Keeping kids safe during the summer months means being diligent about sun exposure, water safety and other issues.
Summer is a great time to get kids active outside as they take time to dig, run, climb, and splash. The summer can quickly become a lot less fun and a little dangerous if certain safety precautions aren’t taken.
Certified Registered Nurse Practitioner Jan Hershberger with WellSpan Family Medicine in Waynesboro enjoys staying active during the summer with her own little boy. She offers these tips to ensure kids are safe where sun, bugs, and water are concerned.
Following these guidelines will help kids can have their best summers yet.
To avoid the peak sizzle of the sun’s harmful ultraviolet rays, keep kids inside during midday hours – between 10 a.m. and 4 p.m.
Once it’s time to go outside, apply 1 oz. – about a shot-glass full – of a broad-spectrum sunscreen with SPF 30 or higher to children 6 months of age and older.
Don’t forget the ears and be sure to protect eyes and lips, too. Apply a lip balm that contains SPF 30 or higher. Have children wear sunglasses that block as close to 100% of UVA and UVB rays as possible.
Be sure to reapply sunscreen to all exposed skin at least every two hours. More sunscreen is needed after kids have been sweating or toweled off from the pool. SPF-containing rash guards can be great for children since they provide added protection in case you forget to reapply sunscreen as often as you should.
Kids love to play outside and get dirty. Sometimes, it’s not just dirt they bring back inside with them. Mosquito and tick bites are common in this area. Both carry vector-borne illnesses like West Nile virus, Zika virus, Rocky Mountain spotted fever and Lyme disease.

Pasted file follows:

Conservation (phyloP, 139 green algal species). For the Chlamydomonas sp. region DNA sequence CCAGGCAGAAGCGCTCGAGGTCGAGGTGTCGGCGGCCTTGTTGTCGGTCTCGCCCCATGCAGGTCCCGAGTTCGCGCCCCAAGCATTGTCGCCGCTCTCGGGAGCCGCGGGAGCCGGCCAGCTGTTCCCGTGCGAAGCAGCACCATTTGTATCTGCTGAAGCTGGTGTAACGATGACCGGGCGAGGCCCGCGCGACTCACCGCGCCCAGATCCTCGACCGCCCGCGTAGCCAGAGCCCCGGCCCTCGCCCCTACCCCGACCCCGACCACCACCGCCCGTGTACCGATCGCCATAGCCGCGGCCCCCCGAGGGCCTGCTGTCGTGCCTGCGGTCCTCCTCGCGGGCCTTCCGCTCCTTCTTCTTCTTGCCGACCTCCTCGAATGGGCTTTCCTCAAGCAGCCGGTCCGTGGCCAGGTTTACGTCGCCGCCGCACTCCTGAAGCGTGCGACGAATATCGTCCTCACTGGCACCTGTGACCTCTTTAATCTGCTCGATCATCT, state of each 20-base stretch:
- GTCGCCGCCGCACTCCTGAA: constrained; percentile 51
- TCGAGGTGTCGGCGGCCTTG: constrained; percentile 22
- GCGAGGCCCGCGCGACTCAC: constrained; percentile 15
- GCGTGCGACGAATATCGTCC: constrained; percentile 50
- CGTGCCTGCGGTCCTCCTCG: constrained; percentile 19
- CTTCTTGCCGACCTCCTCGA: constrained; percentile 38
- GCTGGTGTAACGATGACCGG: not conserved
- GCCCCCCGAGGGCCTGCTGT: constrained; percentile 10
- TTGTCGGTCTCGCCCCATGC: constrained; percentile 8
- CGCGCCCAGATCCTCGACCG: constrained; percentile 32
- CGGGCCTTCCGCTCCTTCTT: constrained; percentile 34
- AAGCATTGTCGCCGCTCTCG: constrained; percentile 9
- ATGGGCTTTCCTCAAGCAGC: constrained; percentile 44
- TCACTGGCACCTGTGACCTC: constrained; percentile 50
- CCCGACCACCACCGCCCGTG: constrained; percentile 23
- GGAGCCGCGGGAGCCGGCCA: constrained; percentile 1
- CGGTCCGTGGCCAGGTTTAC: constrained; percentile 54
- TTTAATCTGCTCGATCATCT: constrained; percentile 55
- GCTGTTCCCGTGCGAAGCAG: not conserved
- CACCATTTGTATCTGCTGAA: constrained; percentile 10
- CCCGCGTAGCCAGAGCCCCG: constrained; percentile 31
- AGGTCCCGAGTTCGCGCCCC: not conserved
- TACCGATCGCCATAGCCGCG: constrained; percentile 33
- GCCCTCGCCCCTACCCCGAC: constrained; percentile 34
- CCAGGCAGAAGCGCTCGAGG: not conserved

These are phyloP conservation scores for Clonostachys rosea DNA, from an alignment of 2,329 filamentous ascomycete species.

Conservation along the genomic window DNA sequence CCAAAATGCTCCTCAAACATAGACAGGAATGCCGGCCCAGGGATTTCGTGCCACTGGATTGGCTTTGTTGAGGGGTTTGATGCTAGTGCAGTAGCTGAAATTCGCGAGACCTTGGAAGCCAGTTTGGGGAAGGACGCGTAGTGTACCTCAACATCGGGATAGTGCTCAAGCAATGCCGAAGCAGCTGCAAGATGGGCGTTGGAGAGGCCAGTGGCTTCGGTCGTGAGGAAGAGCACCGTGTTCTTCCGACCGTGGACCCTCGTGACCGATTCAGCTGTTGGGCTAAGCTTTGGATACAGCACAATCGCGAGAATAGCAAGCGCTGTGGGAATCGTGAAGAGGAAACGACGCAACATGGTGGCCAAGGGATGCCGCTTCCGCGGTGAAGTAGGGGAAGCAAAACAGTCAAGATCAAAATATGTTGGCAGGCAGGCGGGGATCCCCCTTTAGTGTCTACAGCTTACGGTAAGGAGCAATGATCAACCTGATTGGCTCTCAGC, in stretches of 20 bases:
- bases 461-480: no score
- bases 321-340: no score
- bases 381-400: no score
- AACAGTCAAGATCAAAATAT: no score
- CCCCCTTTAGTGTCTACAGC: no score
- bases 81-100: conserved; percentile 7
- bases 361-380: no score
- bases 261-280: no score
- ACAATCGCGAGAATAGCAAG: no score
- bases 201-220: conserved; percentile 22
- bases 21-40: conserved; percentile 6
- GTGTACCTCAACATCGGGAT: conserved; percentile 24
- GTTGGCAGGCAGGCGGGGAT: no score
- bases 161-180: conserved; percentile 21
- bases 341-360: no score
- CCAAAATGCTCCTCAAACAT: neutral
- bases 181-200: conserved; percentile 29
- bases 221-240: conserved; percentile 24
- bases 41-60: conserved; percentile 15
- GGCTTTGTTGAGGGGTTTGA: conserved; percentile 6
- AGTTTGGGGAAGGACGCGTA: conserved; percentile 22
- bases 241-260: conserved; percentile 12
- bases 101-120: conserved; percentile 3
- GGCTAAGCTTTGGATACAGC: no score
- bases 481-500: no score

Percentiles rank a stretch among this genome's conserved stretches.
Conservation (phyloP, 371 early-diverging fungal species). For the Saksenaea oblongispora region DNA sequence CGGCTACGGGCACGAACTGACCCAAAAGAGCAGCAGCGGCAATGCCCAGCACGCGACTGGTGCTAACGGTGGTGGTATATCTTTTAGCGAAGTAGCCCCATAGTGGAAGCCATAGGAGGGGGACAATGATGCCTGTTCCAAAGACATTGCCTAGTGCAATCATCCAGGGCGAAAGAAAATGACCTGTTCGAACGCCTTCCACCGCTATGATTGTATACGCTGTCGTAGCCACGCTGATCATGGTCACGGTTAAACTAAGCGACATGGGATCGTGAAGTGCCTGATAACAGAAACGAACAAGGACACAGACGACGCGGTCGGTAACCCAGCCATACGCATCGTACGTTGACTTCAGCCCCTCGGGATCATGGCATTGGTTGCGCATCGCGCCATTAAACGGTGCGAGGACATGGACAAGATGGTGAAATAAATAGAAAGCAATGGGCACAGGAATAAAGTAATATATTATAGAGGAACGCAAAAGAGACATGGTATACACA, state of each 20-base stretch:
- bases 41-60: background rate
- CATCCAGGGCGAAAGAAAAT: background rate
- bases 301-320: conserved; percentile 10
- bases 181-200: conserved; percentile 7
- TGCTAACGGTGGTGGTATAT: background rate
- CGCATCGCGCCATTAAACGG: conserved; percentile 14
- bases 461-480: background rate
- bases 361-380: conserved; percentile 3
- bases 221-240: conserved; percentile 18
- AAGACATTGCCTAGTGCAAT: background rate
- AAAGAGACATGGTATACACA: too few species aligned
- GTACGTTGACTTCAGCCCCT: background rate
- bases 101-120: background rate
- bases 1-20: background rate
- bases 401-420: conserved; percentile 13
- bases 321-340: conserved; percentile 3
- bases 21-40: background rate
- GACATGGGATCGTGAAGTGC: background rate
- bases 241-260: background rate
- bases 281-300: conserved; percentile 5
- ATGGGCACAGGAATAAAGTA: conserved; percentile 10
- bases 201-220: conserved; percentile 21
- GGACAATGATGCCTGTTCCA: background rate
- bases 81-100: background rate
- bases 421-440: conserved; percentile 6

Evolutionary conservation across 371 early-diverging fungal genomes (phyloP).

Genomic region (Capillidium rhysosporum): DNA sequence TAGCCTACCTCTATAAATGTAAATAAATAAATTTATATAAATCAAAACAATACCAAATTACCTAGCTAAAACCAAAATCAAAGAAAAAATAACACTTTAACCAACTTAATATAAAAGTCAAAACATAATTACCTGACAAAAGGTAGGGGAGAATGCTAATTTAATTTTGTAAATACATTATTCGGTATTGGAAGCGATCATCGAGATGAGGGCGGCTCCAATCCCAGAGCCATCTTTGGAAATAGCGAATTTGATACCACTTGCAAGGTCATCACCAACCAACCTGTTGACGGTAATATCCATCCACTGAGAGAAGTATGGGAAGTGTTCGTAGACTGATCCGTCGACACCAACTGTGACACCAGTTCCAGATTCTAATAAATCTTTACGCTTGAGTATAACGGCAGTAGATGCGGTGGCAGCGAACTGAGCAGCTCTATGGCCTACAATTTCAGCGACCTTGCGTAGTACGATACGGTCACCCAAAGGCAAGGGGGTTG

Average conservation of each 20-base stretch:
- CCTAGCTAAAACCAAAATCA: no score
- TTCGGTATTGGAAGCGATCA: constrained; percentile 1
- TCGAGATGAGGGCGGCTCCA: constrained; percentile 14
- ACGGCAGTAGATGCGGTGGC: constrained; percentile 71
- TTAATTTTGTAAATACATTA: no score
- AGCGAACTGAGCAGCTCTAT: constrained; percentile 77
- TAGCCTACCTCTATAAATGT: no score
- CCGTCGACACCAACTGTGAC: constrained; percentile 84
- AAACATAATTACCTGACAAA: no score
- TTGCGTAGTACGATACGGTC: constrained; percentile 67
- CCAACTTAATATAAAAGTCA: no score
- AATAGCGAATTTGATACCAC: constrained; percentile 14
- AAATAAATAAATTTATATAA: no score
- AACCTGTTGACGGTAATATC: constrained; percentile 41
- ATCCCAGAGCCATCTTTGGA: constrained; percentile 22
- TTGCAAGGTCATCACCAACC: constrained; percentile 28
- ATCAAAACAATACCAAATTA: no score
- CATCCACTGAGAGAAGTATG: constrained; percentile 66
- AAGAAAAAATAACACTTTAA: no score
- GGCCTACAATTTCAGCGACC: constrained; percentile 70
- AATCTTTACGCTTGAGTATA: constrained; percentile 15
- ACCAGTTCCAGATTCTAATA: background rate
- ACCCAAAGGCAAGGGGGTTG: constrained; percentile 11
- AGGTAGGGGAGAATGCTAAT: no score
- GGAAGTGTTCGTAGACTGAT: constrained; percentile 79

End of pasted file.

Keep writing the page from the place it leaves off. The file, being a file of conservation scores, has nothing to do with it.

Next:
To protect kids from pesky and more troubling bites, use an EPA-registered insect repellent that contains DEET before sending them outside. You can provide additional protection by having them wear lightweight protective clothing. Choose long-sleeved T-shirts, long pants, and closed-toe shoes if it’s not too hot out.
Always check children for ticks after they’ve been outside, especially if they’ve been playing in wooded or grassy areas. Check closely at the hairline and throughout the hair, around ears, under arms, between legs, around the waist and at the backs of knees.
Even if you don’t spot a tick during the initial skin check, keep an eye out for a bullseye rash or flu-like symptoms. Those symptoms could indicate your child was bitten by an infected tick. Symptoms can appear anywhere from three to 30 days of being bitten.
Visiting the pool is a favorite summer activity for many kids. And while it might be tempting to relax at the pool – especially after your child has reached a certain age or demonstrated some swimming know-how – it’s important to keep a close eye on them even if lifeguards are present.
Drowning can happen quickly and quietly. Use flotation devices for inexperienced swimmers. Invest in swimming lessons from a qualified program that also teaches water survival skills.
At the pool, make sure your kids have your full supervision. Even a few distracted minutes can mean the difference between great summer memories and a tragedy.